Good advise but I've seen wood rot in months, not years. Regardless of time, the rot is not the OP's problem and he has no responsibility for it.
--

dadiOH
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He hasn't outright demanded that I fix his windows or cut down the tree, just HEAVILY hinted at it. He has stated on numerous occations that he hates that tree and would be happy to see it go because it causes his windows to rot and the seed pods (Maple tree) get in his gutters. The tree is not hanging over any part of his property. Each time I see him he seems more and more agitated by the tree. and I think he's getting close to trying some kind of action. I'm not that worried about keeping him happy (he's not the one paying my mortgage), but I also don't feel like getting into any kind of pissing match with him either. I just state that we like the tree and will do our part to minimize his nuisance to him (ie we stay on top of cleaning leaves and seeds).
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My neighbor's maple tree is 300 feet away, and the seeds still make their way into my gutters when the wind's right. Oh well.
Does the tree actually hang over the property line at all? If so, and you think he's going to make a move, like have it trimmed, be damned sure he intends to use a professional tree service, and that you have a say in choosing it.
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If you want to try and be a good neighbor you might share a few tips for the proper repair of his sills. Other than that I would not be too concerned about it.
If he will scrape them to the bare wood, petrify any soft spots with an epoxy system and then fill voids with bondo he should then be ready to paint with an oil based primer. Thereafter he may topcoat with whatever he likes.
Halfway patches with improper materials and latex primers or no primers will result in an annual failure.
Colbyt
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I'm not sure how he fills in the rot, he states, "just last spring I had to fill in the wood and repair it, now it's rotted out again, the tree blocks too much sun and never allows the sills to dry". I've kept an eye on that side of his house for a day, it is in no means shady all day, it just doesn't get hit directly. I try to stay as uninvolved as possible in his repair work. He complains about everyone on the block, like those with woodstoves that make smoke that inevitably drifts to his yard (seriously, he complained that smoke drifts through his yard).
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Ya know....there are plenty of boats with wood trim, and owners somehow manage to find a way to keep them from rotting for many years. Too bad it's a closely held secret.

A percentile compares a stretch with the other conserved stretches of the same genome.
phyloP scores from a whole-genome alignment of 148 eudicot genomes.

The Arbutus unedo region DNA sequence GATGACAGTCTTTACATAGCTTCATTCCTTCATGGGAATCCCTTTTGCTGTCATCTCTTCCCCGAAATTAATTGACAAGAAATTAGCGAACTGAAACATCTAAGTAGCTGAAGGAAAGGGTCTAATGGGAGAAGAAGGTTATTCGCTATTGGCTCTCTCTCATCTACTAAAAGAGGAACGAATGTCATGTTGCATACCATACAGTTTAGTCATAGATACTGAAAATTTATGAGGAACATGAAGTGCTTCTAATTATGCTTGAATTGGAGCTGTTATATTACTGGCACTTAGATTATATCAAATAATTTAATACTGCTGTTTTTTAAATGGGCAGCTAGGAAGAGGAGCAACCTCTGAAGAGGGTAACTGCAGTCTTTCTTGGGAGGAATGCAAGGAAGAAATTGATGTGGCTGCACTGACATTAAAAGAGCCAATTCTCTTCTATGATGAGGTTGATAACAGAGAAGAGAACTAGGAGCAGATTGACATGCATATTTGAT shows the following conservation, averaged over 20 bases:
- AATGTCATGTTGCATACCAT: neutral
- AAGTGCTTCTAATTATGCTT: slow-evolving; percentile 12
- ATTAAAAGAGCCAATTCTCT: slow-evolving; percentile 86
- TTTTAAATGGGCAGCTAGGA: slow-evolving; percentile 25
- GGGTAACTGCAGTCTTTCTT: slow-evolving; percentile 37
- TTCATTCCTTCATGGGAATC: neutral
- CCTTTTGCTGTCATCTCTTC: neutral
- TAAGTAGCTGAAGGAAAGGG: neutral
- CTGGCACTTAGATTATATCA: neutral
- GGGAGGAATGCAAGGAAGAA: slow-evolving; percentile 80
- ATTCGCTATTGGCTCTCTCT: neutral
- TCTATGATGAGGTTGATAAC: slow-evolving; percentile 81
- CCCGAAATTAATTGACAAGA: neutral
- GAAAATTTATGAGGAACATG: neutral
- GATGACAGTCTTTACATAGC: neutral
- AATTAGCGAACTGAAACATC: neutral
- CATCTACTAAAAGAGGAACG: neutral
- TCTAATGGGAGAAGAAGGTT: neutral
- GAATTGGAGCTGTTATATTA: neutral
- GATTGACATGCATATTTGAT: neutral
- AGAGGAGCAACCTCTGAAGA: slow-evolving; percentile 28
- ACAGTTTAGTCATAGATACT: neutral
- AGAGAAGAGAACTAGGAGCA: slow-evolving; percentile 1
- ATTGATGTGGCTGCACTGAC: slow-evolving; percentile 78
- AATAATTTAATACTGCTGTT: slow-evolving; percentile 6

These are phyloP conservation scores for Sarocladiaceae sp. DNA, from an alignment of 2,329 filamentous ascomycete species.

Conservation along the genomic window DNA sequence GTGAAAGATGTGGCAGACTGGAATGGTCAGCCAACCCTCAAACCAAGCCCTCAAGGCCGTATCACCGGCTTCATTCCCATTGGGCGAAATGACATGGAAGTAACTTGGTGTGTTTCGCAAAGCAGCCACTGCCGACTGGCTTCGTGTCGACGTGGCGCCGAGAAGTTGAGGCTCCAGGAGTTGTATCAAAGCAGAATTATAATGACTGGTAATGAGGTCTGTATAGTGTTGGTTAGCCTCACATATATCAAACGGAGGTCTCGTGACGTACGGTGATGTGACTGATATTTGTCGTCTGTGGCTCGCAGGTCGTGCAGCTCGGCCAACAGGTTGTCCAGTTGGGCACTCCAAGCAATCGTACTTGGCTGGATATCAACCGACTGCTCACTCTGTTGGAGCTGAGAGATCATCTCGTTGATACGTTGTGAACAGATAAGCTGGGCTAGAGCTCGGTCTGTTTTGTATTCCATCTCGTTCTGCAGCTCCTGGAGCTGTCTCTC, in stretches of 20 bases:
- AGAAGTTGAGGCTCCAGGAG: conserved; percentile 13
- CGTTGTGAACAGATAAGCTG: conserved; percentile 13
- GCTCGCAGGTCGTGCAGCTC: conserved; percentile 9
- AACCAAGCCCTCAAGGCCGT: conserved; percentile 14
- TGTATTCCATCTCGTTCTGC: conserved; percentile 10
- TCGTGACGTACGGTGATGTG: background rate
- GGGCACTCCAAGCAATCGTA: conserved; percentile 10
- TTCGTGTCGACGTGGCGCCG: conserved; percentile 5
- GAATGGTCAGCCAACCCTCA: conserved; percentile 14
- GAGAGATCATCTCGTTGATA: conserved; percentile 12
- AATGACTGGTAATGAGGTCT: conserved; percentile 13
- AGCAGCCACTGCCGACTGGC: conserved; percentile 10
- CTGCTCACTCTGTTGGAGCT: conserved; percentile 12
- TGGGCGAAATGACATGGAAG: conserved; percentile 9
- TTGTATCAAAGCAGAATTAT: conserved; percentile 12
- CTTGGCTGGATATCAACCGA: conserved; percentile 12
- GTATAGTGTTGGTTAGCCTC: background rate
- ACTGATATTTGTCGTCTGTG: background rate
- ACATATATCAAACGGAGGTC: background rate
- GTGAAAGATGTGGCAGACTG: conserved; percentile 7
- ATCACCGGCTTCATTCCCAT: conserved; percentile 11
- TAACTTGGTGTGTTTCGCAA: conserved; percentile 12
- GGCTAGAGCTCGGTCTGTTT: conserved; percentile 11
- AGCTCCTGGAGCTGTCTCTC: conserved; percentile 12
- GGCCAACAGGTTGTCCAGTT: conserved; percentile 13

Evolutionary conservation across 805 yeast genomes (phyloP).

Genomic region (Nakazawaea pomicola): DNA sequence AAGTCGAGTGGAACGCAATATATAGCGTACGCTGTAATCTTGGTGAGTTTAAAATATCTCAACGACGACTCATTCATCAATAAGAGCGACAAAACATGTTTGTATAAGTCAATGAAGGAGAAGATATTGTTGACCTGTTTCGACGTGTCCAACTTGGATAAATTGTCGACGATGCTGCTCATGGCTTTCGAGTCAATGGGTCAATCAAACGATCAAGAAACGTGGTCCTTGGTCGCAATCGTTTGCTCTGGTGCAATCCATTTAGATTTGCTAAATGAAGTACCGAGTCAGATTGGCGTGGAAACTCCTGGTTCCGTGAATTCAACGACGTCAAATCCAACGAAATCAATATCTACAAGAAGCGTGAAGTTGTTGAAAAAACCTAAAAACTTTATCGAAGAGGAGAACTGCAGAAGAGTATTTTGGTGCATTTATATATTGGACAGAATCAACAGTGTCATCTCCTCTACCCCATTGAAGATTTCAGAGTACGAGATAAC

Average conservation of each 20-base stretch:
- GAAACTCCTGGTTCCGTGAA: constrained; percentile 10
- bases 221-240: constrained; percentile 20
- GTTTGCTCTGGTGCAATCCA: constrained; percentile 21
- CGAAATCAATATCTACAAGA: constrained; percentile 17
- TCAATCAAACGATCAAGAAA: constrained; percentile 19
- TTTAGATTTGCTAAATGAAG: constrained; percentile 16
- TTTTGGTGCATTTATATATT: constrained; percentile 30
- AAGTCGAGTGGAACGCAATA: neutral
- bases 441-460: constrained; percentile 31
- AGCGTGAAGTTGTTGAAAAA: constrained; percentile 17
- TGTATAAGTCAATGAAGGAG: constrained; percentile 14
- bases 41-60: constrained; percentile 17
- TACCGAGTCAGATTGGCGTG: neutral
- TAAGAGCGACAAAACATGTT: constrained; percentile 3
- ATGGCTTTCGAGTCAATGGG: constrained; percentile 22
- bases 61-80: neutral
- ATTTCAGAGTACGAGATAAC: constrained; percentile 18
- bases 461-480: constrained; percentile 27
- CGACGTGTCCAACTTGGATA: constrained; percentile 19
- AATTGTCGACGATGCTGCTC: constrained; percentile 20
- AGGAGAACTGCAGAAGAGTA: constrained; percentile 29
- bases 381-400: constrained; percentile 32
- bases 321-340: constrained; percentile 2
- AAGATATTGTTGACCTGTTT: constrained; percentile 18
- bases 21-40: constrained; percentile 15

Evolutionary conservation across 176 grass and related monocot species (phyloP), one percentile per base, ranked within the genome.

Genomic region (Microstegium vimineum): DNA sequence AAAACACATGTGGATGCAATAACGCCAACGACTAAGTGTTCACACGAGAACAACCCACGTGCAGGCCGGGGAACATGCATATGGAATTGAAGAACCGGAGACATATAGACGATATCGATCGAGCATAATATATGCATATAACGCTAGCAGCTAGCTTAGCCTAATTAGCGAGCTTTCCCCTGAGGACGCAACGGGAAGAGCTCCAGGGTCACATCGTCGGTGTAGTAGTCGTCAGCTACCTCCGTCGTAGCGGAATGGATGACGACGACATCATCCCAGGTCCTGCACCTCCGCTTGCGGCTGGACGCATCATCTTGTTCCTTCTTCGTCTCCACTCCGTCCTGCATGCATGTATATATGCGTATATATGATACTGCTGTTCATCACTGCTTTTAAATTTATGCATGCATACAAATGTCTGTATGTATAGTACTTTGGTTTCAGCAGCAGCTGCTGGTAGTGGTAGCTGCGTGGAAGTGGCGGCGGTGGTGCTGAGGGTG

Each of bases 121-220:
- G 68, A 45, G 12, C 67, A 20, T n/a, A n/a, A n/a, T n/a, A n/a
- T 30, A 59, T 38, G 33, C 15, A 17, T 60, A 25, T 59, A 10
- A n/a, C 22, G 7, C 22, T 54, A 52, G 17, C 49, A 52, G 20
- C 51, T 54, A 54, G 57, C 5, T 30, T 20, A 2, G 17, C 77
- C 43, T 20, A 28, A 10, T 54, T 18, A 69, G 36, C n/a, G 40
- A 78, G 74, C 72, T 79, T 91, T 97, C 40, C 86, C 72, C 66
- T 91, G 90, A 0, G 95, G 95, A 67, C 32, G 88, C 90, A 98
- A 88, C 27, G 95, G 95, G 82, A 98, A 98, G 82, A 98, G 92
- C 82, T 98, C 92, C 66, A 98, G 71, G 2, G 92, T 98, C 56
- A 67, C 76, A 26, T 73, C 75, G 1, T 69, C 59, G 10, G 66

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snipped-for-privacy@gmail.com says...

In the hundred-plus years my house has been standing in the damp climate of Puget Sound, the sun has never once shone directly on the north side of the house. Simply doesn't happen this far north. Yet the original fir window sills, shaded for a century, hadn't rotted out when we replaced them. It's a question of maintenance, not shade.
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snipped-for-privacy@phred.org is Joshua Putnam
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Joshua Putnam wrote:

The repsonses you have gotten are right on target........it's maint & repair issue
Actually if repair is done correctly the shade will help the paint last longer.
I did epoxy repair to r/w sills about 20 years ago. The south & east sills need to be revisited, the north sills look as good as the day they were done!
cheers Bob
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Filling in wood to fix rot is temporary, Bondo is the only thing that has a chance. I think you should plant alot more trees.
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I should have said IF instead of if.
Sounds like a lost cause to me. As Mark Twain said, "Most people are about as happy as they want to be."
Sounds like this person likes not being happy.
Colbyt
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grodenhiATgmailDOTcom wrote:

It sounds like you have a good plan, at least until he starts mumbling around and takes to wearing camouflage gear. :-)
--
Joseph Meehan